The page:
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Kurosols [KU]


Soils with strong texture contrast between A horizons and strongly acid B horizons. Many of these soils have some unusual subsoil chemical features (high magnesium, sodium and aluminium).

Distribution of Kurosols in Australia.
Soil Profile (View type example photo of Brown Kurosol).


Soils other than Hydrosols with a clear or abrupt textural B horizon and in which the major part of the upper 0.2 m of the B2 horizon (or the major part of the entire B2 horizon if it is less than 0.2 m thick) is strongly acid.


The relevance of sodicity in strongly acid soils is open to question as in theory the presence of aluminium in such soils should counterbalance the usual deleterious effect of sodium (via dispersion) on soil physical properties. Unpublished data from many localities in Australia imply that for B horizons the critical limits of pH 5.5 and ESP of 6 to distinguish dispersive and non-dispersive soils seems to generally work in practice, although as might be expected, some soils do not behave as predicted. For this reason, sodicity is also used in Kurosols, but at a lower hierarchical level, to cater for those soils which have an ESP > 6 and may disperse in spite of having a pH less than 5.5. The role of the high exchangeable magnesium in many Kurosols is largely unknown.


Great Groups

These will vary somewhat among the various colour class suborders, but it is likely that the subdivisions given below will apply to most.


A feature of the soils classified is the common occurrence of high subsoil exchangeable magnesium with or without sodium. Thus 40% of soils have Magnesic or Magnesic-Natric great groups and 41% have Natric or Magnesic-Natric great groups. In spite of an upper B2 horizon that is strongly acid, Mesotrophic great groups are more common (22%) than the Dystrophic forms (9%). This is also often related to relatively high magnesium values.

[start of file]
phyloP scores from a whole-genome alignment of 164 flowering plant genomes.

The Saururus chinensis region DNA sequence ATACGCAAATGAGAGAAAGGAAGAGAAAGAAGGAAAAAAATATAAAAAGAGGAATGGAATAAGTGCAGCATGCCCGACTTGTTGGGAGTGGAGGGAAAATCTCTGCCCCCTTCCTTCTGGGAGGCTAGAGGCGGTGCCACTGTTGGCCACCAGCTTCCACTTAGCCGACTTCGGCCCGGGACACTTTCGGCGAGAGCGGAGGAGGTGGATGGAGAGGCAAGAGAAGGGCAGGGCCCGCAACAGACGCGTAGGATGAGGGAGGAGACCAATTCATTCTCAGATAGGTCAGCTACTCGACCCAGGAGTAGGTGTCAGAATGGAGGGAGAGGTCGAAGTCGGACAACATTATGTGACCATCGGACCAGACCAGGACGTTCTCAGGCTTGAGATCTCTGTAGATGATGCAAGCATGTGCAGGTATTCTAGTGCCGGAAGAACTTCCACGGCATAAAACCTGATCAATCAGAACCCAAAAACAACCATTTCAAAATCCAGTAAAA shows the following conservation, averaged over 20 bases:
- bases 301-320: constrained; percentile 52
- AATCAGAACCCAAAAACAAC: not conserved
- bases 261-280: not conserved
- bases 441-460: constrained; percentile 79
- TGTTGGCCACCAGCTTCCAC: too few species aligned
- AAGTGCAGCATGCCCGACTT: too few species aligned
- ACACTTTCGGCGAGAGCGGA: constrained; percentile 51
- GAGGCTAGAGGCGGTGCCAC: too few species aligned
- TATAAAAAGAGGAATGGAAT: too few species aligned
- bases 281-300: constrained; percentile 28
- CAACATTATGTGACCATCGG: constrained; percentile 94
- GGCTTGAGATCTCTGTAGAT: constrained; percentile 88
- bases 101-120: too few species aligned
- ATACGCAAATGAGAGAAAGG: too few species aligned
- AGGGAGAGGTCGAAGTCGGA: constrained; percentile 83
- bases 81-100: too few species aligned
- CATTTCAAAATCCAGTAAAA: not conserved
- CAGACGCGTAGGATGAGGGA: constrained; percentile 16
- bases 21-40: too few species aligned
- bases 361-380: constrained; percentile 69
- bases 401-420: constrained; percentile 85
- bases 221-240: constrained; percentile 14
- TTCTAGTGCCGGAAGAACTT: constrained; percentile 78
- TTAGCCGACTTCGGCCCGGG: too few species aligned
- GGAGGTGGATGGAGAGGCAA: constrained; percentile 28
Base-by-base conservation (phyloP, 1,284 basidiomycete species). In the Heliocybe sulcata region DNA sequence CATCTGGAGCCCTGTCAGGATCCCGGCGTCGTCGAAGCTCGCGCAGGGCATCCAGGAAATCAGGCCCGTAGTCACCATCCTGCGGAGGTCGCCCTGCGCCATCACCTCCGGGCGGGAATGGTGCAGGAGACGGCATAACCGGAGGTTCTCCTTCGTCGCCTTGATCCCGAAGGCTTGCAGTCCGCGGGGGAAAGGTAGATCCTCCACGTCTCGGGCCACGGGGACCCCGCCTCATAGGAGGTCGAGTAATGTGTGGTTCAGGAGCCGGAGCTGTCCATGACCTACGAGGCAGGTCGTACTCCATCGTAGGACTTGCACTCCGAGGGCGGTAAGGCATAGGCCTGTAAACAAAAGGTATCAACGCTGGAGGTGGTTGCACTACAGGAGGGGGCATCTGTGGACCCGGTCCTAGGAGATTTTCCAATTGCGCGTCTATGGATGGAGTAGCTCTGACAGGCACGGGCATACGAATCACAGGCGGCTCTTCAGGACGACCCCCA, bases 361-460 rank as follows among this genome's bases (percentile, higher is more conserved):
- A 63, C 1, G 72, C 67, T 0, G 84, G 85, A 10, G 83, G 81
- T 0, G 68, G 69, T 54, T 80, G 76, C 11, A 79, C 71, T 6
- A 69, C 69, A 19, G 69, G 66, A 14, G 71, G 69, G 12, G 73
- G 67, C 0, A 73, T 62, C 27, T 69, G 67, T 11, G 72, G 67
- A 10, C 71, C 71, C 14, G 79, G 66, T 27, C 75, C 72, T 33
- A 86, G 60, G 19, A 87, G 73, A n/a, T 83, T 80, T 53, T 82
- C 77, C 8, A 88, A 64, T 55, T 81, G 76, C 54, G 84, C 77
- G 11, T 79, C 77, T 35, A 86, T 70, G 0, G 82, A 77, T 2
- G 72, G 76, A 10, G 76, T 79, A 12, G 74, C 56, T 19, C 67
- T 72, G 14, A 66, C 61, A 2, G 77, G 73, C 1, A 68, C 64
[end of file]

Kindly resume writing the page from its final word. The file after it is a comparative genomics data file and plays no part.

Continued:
The subgroups listed will not all be relevant for every great group. eg. Sodic classes will not be required for the Natric great groups.


Fifty percent of the soils classified to date have mottled B2 horizons, compared with only 23% for the Chromosols. This suggests a trend to poorer internal drainage in the Kurosols.

Family Criteria

A horizon thickness

Thin [A] : < 0.1 m
Medium [B] : 0.1 - < 0.3 m
Thick [C] : 0.3 - 0.6 m
Very thick [D] : > 0.6 m

Gravel of the surface and A1 horizon

Non-gravelly [E] : < 2%
Slightly gravelly [F] : 2 - < 10%
Gravelly [G] : 10 - < 20%
Moderately gravelly [H] : 20 - 50%
Very gravelly [I] : > 50%

A1 horizon texture

Peaty [J] : see Peaty horizon
Sandy [K] : S-LS-CS (up to 10% clay)
Loamy [L] : SL-L (10-20% clay)
Clay loamy [M] : SCL-CL (20-35% clay)
Silty [N] : ZL-ZCL (25-35% clay and silt 25% or more)

B horizon maximum texture 1

Clay loamy [M] : SCL-CL (20-35% clay)
Silty [N] : ZL-ZCL (25-35% clay and silt 25% or more)
Clayey [O] : LC - MC - HC (> 35% clay)

Soil depth

Very shallow [T] : < 0.25 m
Shallow [U] : 0.25 - < 0.5 m
Moderate [V] : 0.5 - < 1.0 m
Deep [W] : 1.0 - < 1.5 m
Very deep [X] : 1.5 - 5 m
Giant [Y] : > 5 m

1 This refers to the most clayey field texturecategory.

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